Thanks!! Way more info than I could provide.
    I think the potato gun proved the stability.

  19. #19
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    Helpful info, thanks Summit.

  20. #20
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    Update:

    Close call for 2 backcountry skiers caught in avalanche near Silverton

    Per the article Skier 1 is male and Skier 2 is the female. It clears up where they were. East of the peak vs west. Updated CAIC Report.

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    Best regards, Terry
    (Direct Contact is best vs PMs)

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  21. #21
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    ^^^ Jeez. Chick was a badass in the first report, let alone this one. That's as close as they come to having a bad ending...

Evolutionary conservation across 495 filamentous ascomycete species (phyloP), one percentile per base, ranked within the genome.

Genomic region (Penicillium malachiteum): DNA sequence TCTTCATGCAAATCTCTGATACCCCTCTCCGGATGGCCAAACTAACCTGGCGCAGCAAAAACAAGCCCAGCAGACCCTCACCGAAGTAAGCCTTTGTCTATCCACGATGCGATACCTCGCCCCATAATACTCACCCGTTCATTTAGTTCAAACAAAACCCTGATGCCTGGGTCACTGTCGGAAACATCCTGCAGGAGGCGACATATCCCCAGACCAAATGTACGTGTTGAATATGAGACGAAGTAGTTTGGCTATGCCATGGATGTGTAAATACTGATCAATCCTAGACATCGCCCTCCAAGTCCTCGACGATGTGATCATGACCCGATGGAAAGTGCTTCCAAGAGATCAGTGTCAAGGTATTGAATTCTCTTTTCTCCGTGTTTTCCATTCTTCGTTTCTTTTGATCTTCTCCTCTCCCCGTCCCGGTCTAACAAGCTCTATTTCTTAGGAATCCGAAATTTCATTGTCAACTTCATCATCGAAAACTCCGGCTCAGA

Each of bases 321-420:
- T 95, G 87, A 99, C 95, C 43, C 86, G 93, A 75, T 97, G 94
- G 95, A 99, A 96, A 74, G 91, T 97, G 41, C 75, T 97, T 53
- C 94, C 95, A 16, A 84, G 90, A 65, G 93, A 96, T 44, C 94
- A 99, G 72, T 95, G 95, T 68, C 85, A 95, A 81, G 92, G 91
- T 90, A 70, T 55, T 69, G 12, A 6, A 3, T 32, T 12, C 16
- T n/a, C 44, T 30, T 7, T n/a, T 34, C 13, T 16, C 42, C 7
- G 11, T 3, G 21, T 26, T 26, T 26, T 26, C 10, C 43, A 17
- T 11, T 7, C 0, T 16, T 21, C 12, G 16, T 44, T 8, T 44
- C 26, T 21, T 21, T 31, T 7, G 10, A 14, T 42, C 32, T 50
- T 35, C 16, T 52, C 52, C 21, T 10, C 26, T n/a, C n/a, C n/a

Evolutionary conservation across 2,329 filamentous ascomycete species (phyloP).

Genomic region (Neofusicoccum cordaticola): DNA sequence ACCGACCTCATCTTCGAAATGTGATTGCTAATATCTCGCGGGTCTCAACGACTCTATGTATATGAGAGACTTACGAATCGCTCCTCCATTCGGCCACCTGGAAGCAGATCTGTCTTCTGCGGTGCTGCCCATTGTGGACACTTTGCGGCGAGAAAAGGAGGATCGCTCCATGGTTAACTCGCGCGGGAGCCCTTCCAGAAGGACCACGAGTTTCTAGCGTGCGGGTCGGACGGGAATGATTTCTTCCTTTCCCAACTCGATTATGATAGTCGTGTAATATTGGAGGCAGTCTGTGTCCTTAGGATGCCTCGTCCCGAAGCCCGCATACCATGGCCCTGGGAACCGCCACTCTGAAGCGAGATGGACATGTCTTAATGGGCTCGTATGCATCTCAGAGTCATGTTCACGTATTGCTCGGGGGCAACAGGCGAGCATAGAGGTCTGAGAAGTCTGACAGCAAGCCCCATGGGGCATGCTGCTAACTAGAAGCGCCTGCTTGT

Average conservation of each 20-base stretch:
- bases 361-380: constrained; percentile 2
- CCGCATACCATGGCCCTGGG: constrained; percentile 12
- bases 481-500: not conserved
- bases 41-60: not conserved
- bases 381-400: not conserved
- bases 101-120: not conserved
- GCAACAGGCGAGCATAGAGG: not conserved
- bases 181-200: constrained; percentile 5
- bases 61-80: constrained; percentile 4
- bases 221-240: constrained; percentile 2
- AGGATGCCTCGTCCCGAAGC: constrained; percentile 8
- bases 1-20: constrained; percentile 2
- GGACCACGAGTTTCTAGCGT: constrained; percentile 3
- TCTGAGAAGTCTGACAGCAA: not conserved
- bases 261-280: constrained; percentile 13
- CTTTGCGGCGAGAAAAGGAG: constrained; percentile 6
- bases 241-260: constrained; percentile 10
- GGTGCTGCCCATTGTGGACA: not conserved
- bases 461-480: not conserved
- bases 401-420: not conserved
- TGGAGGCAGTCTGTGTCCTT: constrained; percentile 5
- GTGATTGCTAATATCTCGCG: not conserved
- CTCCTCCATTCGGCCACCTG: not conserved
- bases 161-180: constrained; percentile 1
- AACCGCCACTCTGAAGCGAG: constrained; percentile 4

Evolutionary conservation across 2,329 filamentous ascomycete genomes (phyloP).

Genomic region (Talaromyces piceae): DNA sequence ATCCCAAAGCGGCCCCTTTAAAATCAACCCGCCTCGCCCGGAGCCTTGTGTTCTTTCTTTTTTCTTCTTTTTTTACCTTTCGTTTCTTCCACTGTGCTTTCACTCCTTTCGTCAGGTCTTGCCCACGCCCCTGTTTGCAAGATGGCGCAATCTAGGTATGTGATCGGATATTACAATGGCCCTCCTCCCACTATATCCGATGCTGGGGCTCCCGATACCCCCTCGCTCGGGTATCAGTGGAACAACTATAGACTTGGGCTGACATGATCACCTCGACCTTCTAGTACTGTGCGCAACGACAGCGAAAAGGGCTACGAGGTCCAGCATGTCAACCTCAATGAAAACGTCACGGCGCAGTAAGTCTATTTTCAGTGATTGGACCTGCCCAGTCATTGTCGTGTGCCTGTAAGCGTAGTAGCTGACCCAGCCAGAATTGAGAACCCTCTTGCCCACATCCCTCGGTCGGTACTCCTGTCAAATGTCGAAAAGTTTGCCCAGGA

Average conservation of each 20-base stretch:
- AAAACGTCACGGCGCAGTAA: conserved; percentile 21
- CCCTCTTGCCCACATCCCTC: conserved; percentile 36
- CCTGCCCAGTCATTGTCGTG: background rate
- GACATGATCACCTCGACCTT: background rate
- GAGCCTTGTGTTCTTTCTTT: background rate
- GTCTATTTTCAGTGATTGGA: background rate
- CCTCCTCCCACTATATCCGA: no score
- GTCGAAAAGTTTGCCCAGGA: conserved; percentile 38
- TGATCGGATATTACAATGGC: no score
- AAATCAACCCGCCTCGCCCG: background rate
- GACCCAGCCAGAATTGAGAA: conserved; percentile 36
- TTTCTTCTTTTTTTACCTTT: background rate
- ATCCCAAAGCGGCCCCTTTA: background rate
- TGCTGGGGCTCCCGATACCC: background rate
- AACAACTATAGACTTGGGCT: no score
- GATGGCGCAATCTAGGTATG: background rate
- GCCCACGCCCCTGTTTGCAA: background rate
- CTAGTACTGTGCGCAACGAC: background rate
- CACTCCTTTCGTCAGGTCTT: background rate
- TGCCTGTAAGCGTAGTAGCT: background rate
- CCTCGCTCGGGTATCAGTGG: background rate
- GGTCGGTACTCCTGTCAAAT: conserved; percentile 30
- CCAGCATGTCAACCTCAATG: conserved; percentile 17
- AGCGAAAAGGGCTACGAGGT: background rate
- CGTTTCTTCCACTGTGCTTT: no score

22. #22
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    A few more detailed pics and clearer report in the CAIC writeup that can be found here: https://avalanche.state.co.us/accidents/colorado/

    Good thing they weren't up into the forested part of the path when the natural came down. Heroic rescue!

  23. #23
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    27 degrees, NW facing natural.

    There is so much of this incident that gives me the heebies.

    Fucking insane in so many ways.

  24. #24
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    Quote Originally Posted by CAIC Report
    Skier 2 began probing, but her probe came apart as she pulled it from the snow.
    This jumped out at me. It means that most likely, she did not get her probe fully assembled properly before probing. It highlights the importance of practicing with your gear, all of it, not just your beacon.
    However she was still able to perform a successful rescue despite not having a probe strike, good on her!
    Quote Originally Posted by Norseman View Post
    All ye punterz! Leave thine stupid heavy skis in the past, or at least in the resort category, for the age of lightweight pussy sticks is upon us! Behold! Keep up with the randocommandos on their carbon blades of shortness! Break thine tibias into spiral splinters with pintech extravagance!

  25. #25
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    I still have goosebumps from reading that report.